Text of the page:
12.Henry explained that it was possible to infer things that KCC would like to be included, such as apprenticeships, in conversations but not in the tender specification document. However, suppliers could include this in the bid and we could then pick up on that on contract on that basis.
13.Regarding the Kent Portal, Henry stated that it was the intention to extend the use of this by other non Kent based businesses, so that they could use it to advertise for Kent sub-contractors.
Question – In your two and a half years experience at KCC, if there were three things that you could change about the way that procurement is carried out in the public sector what would they be?
14. Got to get it right at the beginning. Henry stated that there were benefits from being in the public sector, the evaluation process was good, and it was not possible to change your mind about the tender halfway though as happened in the private sector. In the public sector it was not possible to negotiate the contract (with final 3 providers) as you would in the private sector. However, in the private sector you are not given the best price as it was expected that there would be negotiation. Henry referred to the reverse auction process which he was using where suppliers bid against each other and the lowest bidder was awarded the work. The suppliers were able know whether they were 1st, 2nd and 3rd in the scale of tenderers but not the price bid.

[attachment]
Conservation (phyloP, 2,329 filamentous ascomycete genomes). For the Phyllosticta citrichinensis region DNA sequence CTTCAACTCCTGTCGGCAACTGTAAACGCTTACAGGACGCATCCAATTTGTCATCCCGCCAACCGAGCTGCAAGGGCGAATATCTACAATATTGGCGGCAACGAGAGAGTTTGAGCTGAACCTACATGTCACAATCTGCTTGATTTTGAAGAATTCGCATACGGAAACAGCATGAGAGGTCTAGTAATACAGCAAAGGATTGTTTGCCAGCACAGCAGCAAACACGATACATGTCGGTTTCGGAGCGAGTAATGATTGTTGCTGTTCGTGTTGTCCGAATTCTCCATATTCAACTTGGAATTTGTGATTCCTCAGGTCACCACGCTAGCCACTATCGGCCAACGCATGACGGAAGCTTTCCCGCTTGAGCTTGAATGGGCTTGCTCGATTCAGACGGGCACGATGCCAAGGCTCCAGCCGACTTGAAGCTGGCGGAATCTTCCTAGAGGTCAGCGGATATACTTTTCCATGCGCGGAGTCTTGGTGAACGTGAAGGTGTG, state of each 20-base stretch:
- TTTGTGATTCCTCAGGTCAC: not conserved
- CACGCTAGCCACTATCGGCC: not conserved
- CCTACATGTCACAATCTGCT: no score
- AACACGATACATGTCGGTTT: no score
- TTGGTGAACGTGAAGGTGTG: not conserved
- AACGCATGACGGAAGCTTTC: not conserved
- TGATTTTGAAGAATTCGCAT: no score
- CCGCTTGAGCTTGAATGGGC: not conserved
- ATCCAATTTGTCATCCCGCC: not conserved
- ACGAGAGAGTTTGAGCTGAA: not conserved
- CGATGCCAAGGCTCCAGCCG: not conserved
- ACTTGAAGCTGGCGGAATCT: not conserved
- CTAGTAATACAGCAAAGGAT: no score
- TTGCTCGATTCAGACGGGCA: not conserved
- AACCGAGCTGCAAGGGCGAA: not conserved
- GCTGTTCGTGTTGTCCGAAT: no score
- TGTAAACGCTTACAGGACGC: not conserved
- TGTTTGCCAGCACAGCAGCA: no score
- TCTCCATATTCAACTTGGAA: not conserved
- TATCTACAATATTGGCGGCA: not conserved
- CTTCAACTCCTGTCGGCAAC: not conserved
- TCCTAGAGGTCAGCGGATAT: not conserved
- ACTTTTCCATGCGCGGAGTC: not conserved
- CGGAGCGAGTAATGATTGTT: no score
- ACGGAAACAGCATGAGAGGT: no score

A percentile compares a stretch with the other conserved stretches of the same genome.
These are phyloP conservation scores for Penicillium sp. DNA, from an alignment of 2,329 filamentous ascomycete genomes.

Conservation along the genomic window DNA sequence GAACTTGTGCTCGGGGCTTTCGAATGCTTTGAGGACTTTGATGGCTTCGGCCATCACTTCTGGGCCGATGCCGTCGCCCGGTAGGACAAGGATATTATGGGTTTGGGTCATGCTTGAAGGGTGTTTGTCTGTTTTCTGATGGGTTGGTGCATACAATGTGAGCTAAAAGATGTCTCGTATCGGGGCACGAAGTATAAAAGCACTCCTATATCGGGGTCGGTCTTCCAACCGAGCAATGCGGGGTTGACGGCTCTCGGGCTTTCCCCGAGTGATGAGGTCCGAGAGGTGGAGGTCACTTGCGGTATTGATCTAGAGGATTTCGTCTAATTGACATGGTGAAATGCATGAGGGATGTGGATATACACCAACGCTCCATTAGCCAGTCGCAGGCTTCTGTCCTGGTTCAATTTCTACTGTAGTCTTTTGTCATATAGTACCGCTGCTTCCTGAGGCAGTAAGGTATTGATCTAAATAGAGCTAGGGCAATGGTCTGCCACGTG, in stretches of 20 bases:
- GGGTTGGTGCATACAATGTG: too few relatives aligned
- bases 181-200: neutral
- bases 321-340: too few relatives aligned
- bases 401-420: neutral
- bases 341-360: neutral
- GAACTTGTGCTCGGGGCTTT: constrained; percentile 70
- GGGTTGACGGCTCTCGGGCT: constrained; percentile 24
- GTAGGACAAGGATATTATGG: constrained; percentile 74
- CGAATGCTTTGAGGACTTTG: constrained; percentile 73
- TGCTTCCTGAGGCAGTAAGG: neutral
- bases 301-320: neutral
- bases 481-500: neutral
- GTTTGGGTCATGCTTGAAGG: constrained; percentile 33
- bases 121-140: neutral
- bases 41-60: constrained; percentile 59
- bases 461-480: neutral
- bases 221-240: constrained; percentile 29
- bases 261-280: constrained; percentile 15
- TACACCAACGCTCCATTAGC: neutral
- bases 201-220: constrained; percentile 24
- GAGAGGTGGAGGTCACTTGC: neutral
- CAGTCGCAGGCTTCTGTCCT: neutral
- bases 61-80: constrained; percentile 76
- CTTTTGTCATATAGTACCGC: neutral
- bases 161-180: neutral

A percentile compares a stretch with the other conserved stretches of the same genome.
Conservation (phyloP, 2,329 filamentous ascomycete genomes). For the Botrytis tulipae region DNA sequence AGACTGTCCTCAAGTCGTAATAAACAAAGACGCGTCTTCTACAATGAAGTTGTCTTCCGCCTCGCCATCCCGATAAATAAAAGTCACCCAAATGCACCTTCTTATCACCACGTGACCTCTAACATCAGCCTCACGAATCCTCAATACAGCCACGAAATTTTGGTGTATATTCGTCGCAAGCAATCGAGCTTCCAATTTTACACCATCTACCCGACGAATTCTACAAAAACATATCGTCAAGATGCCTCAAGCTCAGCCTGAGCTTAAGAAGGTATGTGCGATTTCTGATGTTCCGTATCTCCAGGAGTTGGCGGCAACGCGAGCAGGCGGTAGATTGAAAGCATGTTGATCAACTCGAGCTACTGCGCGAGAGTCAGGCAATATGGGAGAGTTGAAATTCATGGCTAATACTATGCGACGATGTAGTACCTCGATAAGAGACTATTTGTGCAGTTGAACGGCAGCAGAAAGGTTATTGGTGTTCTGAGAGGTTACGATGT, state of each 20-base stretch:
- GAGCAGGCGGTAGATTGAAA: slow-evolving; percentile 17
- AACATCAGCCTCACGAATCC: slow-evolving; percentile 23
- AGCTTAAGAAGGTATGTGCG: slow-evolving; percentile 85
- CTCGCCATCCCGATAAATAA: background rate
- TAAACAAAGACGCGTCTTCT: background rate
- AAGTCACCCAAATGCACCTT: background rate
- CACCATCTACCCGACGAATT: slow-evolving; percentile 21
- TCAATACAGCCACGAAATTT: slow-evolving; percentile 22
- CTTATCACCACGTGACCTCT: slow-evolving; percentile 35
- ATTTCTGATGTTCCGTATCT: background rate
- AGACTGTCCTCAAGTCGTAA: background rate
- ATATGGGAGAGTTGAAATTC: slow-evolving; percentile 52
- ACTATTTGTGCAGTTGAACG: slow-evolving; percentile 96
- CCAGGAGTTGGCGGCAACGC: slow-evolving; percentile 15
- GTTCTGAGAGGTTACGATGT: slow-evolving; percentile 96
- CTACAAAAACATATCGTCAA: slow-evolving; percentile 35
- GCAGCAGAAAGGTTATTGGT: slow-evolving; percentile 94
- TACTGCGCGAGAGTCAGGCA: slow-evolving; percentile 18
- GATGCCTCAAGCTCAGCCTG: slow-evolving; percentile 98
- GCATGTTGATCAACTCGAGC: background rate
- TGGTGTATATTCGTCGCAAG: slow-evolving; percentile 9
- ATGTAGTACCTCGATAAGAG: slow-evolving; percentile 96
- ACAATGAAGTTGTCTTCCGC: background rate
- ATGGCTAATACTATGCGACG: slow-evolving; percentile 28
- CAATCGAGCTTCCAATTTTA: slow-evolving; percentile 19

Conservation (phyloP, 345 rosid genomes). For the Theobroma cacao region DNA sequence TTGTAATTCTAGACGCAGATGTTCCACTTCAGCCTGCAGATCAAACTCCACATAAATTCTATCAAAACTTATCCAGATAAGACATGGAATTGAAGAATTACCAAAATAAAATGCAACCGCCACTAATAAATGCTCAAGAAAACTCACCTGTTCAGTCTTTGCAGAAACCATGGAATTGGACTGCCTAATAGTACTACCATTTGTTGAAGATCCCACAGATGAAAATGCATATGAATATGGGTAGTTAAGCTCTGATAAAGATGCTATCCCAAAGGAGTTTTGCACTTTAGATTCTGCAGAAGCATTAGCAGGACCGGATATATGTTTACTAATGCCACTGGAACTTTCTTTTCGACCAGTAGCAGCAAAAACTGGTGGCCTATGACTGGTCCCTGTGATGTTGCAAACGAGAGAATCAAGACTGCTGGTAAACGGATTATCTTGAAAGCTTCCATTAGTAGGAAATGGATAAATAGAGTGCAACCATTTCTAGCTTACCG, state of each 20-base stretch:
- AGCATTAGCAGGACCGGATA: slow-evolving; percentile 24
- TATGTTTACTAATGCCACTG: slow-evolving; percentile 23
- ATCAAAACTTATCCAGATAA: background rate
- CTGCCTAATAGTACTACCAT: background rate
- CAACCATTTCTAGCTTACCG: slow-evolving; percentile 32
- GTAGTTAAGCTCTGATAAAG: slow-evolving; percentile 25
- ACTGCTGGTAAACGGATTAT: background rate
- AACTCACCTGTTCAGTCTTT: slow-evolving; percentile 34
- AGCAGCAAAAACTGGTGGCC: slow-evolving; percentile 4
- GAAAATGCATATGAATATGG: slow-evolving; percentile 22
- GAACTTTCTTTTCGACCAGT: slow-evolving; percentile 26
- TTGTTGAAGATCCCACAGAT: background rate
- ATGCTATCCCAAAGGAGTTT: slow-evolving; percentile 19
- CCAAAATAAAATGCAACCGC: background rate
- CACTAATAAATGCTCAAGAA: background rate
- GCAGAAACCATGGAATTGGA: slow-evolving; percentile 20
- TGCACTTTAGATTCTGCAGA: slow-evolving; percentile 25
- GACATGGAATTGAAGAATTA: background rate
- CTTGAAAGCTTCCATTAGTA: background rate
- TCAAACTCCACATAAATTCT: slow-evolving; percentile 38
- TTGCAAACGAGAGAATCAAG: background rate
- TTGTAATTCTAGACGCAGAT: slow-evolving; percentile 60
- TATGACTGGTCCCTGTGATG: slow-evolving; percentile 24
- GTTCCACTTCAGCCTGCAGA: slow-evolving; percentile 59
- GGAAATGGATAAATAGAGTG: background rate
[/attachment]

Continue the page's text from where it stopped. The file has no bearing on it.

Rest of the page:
Question – How do you manage risk?
15.Henry stated that it was important to ensure that what people tendered for is what we/they actually wanted. At the beginning of the process officers were encouraged to talk to suppliers. Use PIN notice to engage with Market. At the end of the process if there are two lowest bidders, we would talk this through with the manager of the contract, we can not get the tenders to change anything but it was important to ensure that the understanding of the contract manager and the tenderer were the same, before the contract was awarded.
Question – What barriers to participation have the FSB identified?